Everyone goes through the short-timer syndrome: days move slowly, work draws out, life seems to be one prolonged move after another. And then the anticipated event comes and then--nothing. A sort of anticlimax. What happened? Where did all the time go? Is this the result of all my labor?
Moses' wrote at least one psalm that we can identify as his through the title of Psalm 90. He must have had one of those days, at least 43,800 of them--days, that is. He lived to ripe old age of 120, and 40 of them were spent in leading God's people in the wilderness. His psalm is a song of weariness and yet hope. In seventeen verses he speaks of God's power and majesty in comparison to people corrupted by sin and seeing death in the future.
But then he goes on to get to the point of this, beginning in verse 12, which also is where our psalm reading for this next Sunday begins--how about that?
12 So teach us to number our days that we may get a heart of wisdom. 13 Return, O Lord! How long? Have pity on your servants! 14 Satisfy us in the morning with your steadfast love, that we may rejoice and be glad all our days. 15 Make us glad for as many days as you have afflicted us, and for as many years as we have seen evil. 16 Let your work be shown to your servants, and your glorious power to their children. 17 Let the favor of the Lord our God be upon us, and establish the work of our hands upon us; yes, establish the work of our hands!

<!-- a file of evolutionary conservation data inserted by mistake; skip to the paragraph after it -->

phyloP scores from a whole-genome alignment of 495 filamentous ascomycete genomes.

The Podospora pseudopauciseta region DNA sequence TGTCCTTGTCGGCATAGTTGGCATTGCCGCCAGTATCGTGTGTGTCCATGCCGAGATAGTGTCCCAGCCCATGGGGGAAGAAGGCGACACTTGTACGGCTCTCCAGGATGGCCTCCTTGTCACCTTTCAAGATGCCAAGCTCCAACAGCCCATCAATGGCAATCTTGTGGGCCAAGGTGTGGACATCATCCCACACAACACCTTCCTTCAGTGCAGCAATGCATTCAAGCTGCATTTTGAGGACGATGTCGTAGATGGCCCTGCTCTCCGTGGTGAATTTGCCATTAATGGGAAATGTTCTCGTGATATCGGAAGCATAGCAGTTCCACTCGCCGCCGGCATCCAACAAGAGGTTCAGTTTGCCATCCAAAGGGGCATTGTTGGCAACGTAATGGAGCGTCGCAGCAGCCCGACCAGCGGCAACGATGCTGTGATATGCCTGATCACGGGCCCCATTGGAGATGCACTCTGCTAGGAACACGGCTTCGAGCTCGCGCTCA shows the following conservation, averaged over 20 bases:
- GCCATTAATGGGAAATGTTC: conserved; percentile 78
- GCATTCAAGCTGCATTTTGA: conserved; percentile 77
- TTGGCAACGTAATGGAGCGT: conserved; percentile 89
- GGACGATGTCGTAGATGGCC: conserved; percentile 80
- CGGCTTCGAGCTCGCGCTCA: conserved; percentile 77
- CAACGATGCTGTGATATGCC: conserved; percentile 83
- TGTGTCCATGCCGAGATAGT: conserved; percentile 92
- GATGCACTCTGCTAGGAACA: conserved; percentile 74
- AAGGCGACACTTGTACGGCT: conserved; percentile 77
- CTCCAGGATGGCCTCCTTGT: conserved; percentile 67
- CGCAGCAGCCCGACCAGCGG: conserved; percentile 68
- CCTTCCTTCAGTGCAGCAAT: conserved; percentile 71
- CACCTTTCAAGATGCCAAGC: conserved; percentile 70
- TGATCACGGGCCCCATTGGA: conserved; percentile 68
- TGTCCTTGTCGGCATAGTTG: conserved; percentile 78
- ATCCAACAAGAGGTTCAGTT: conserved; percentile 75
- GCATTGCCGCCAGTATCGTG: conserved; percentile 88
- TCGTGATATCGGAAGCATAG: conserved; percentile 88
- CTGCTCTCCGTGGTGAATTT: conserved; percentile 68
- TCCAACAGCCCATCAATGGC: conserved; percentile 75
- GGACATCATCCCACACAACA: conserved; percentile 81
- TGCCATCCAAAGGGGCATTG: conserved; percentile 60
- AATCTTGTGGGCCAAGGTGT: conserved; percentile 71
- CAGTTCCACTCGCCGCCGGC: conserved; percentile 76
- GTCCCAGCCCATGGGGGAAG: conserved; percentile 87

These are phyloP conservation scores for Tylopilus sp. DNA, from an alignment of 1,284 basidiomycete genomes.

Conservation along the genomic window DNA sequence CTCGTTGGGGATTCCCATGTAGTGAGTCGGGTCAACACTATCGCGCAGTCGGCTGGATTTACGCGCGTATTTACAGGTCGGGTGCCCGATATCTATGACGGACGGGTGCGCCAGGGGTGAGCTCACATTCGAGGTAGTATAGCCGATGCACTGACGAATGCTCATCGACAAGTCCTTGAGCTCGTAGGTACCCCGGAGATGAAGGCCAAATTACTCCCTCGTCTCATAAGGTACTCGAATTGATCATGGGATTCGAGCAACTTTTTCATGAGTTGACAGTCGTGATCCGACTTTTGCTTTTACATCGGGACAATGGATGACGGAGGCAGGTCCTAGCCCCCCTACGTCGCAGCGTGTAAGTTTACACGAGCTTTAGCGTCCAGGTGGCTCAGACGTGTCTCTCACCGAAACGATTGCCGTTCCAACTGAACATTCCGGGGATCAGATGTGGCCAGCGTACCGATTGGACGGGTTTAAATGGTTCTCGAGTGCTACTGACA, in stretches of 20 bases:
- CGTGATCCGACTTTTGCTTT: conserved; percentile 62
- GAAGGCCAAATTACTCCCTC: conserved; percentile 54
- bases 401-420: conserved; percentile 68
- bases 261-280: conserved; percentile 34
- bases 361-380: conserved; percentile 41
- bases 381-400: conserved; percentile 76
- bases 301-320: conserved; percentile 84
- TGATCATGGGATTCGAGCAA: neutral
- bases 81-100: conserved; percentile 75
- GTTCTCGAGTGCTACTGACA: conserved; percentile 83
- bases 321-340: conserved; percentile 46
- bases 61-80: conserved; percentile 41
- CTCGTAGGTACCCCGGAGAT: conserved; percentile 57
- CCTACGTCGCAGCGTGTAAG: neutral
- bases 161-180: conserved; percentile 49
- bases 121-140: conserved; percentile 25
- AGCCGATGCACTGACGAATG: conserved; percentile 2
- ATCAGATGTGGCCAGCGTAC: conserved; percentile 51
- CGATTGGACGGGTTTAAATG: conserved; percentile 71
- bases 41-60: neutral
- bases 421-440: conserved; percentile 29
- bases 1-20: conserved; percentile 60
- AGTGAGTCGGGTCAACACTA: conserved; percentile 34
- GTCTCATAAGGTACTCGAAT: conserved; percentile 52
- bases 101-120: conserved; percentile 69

We see that the Lord uses us and our lives in service to Him and others (Love God; love neighbor), anticipation of the return of Jesus Christ (Come, Lord Jesus), living daily in a life of repentance and faith that our sin is forgiven through Jesus, salvation lived out in the lives of God's people, anticipating the Lord's return and His ultimate work of vindication of His saints on the Last Day and joy of the bodily resurrection of all people in Christ and eternal life in fellowship of all those who have died in the Lord.
Come, Lord Jesus, come!